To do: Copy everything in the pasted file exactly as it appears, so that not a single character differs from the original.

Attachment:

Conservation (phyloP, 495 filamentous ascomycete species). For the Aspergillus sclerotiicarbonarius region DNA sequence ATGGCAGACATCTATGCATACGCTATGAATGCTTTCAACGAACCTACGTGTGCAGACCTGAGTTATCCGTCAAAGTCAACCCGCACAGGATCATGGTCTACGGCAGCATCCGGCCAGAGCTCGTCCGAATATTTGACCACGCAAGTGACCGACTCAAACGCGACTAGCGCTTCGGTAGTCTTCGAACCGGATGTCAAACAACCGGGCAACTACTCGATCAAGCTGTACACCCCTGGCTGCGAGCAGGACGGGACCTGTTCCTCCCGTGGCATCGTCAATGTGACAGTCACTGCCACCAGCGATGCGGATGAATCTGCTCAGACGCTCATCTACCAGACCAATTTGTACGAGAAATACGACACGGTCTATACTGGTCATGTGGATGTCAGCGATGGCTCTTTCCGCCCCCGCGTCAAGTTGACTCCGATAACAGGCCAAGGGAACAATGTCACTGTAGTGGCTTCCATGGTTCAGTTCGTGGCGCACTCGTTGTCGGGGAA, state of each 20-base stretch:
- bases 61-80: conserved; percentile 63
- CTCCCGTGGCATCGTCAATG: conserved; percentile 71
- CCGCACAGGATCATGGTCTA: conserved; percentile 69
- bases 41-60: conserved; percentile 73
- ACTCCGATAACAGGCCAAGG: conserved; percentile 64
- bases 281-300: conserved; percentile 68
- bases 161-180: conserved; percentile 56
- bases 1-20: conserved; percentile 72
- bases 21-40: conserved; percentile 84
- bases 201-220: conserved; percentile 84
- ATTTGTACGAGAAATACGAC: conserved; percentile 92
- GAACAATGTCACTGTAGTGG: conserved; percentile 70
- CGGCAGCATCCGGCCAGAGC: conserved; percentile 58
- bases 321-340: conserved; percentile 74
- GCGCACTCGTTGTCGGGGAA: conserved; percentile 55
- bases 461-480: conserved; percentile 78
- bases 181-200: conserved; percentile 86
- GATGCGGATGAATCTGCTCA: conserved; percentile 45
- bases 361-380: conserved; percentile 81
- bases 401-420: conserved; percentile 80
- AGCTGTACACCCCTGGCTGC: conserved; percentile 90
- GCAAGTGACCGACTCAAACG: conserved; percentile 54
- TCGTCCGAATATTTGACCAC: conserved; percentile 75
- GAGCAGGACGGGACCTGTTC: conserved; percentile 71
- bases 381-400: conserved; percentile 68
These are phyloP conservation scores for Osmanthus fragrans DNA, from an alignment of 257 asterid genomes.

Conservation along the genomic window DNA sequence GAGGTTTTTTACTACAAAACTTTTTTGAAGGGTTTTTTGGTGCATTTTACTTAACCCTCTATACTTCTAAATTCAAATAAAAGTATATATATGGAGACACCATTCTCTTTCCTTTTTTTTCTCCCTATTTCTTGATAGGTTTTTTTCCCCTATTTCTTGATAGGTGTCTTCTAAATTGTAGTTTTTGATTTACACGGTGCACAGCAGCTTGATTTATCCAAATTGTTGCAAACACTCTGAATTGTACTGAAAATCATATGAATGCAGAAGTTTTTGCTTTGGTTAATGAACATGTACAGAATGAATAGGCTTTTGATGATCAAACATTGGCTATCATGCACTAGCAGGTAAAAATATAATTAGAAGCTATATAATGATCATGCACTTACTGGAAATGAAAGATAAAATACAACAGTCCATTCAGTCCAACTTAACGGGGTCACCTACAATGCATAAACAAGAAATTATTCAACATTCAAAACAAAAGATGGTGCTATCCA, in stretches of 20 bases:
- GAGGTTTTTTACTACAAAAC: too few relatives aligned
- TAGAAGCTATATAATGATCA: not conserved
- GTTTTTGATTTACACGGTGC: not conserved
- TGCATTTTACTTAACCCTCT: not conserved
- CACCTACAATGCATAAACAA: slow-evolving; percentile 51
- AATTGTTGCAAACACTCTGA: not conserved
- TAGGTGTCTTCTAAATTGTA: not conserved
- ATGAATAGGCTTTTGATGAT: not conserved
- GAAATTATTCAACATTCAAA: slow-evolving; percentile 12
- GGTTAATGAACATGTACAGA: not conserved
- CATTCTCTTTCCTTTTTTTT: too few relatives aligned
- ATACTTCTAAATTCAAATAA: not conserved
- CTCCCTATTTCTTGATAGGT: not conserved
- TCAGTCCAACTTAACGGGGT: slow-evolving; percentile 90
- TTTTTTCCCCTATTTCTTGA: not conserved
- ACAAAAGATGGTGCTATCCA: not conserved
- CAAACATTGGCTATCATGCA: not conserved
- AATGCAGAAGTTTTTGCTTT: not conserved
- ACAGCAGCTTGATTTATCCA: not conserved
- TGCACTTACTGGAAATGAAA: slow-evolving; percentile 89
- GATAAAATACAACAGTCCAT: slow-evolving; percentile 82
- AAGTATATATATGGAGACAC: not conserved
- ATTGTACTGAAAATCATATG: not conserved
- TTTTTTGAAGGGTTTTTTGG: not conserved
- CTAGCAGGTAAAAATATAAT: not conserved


Conservation (phyloP, 495 filamentous ascomycete species). For the Aspergillus sclerotiicarbonarius region DNA sequence ATGGCAGACATCTATGCATACGCTATGAATGCTTTCAACGAACCTACGTGTGCAGACCTGAGTTATCCGTCAAAGTCAACCCGCACAGGATCATGGTCTACGGCAGCATCCGGCCAGAGCTCGTCCGAATATTTGACCACGCAAGTGACCGACTCAAACGCGACTAGCGCTTCGGTAGTCTTCGAACCGGATGTCAAACAACCGGGCAACTACTCGATCAAGCTGTACACCCCTGGCTGCGAGCAGGACGGGACCTGTTCCTCCCGTGGCATCGTCAATGTGACAGTCACTGCCACCAGCGATGCGGATGAATCTGCTCAGACGCTCATCTACCAGACCAATTTGTACGAGAAATACGACACGGTCTATACTGGTCATGTGGATGTCAGCGATGGCTCTTTCCGCCCCCGCGTCAAGTTGACTCCGATAACAGGCCAAGGGAACAATGTCACTGTAGTGGCTTCCATGGTTCAGTTCGTGGCGCACTCGTTGTCGGGGAA, state of each 20-base stretch:
- bases 61-80: conserved; percentile 63
- CTCCCGTGGCATCGTCAATG: conserved; percentile 71
- CCGCACAGGATCATGGTCTA: conserved; percentile 69
- bases 41-60: conserved; percentile 73
- ACTCCGATAACAGGCCAAGG: conserved; percentile 64
- bases 281-300: conserved; percentile 68
- bases 161-180: conserved; percentile 56
- bases 1-20: conserved; percentile 72
- bases 21-40: conserved; percentile 84
- bases 201-220: conserved; percentile 84
- ATTTGTACGAGAAATACGAC: conserved; percentile 92
- GAACAATGTCACTGTAGTGG: conserved; percentile 70
- CGGCAGCATCCGGCCAGAGC: conserved; percentile 58
- bases 321-340: conserved; percentile 74
- GCGCACTCGTTGTCGGGGAA: conserved; percentile 55
- bases 461-480: conserved; percentile 78
- bases 181-200: conserved; percentile 86
- GATGCGGATGAATCTGCTCA: conserved; percentile 45
- bases 361-380: conserved; percentile 81
- bases 401-420: conserved; percentile 80
- AGCTGTACACCCCTGGCTGC: conserved; percentile 90
- GCAAGTGACCGACTCAAACG: conserved; percentile 54
- TCGTCCGAATATTTGACCAC: conserved; percentile 75
- GAGCAGGACGGGACCTGTTC: conserved; percentile 71
- bases 381-400: conserved; percentile 68
These are phyloP conservation scores for Osmanthus fragrans DNA, from an alignment of 257 asterid genomes.

Conservation along the genomic window DNA sequence GAGGTTTTTTACTACAAAACTTTTTTGAAGGGTTTTTTGGTGCATTTTACTTAACCCTCTATACTTCTAAATTCAAATAAAAGTATATATATGGAGACACCATTCTCTTTCCTTTTTTTTCTCCCTATTTCTTGATAGGTTTTTTTCCCCTATTTCTTGATAGGTGTCTTCTAAATTGTAGTTTTTGATTTACACGGTGCACAGCAGCTTGATTTATCCAAATTGTTGCAAACACTCTGAATTGTACTGAAAATCATATGAATGCAGAAGTTTTTGCTTTGGTTAATGAACATGTACAGAATGAATAGGCTTTTGATGATCAAACATTGGCTATCATGCACTAGCAGGTAAAAATATAATTAGAAGCTATATAATGATCATGCACTTACTGGAAATGAAAGATAAAATACAACAGTCCATTCAGTCCAACTTAACGGGGTCACCTACAATGCATAAACAAGAAATTATTCAACATTCAAAACAAAAGATGGTGCTATCCA, in stretches of 20 bases:
- GAGGTTTTTTACTACAAAAC: too few relatives aligned
- TAGAAGCTATATAATGATCA: not conserved
- GTTTTTGATTTACACGGTGC: not conserved
- TGCATTTTACTTAACCCTCT: not conserved
- CACCTACAATGCATAAACAA: slow-evolving; percentile 51
- AATTGTTGCAAACACTCTGA: not conserved
- TAGGTGTCTTCTAAATTGTA: not conserved
- ATGAATAGGCTTTTGATGAT: not conserved
- GAAATTATTCAACATTCAAA: slow-evolving; percentile 12
- GGTTAATGAACATGTACAGA: not conserved
- CATTCTCTTTCCTTTTTTTT: too few relatives aligned
- ATACTTCTAAATTCAAATAA: not conserved
- CTCCCTATTTCTTGATAGGT: not conserved
- TCAGTCCAACTTAACGGGGT: slow-evolving; percentile 90
- TTTTTTCCCCTATTTCTTGA: not conserved
- ACAAAAGATGGTGCTATCCA: not conserved
- CAAACATTGGCTATCATGCA: not conserved
- AATGCAGAAGTTTTTGCTTT: not conserved
- ACAGCAGCTTGATTTATCCA: not conserved
- TGCACTTACTGGAAATGAAA: slow-evolving; percentile 89
- GATAAAATACAACAGTCCAT: slow-evolving; percentile 82
- AAGTATATATATGGAGACAC: not conserved
- ATTGTACTGAAAATCATATG: not conserved
- TTTTTTGAAGGGTTTTTTGG: not conserved
- CTAGCAGGTAAAAATATAAT: not conserved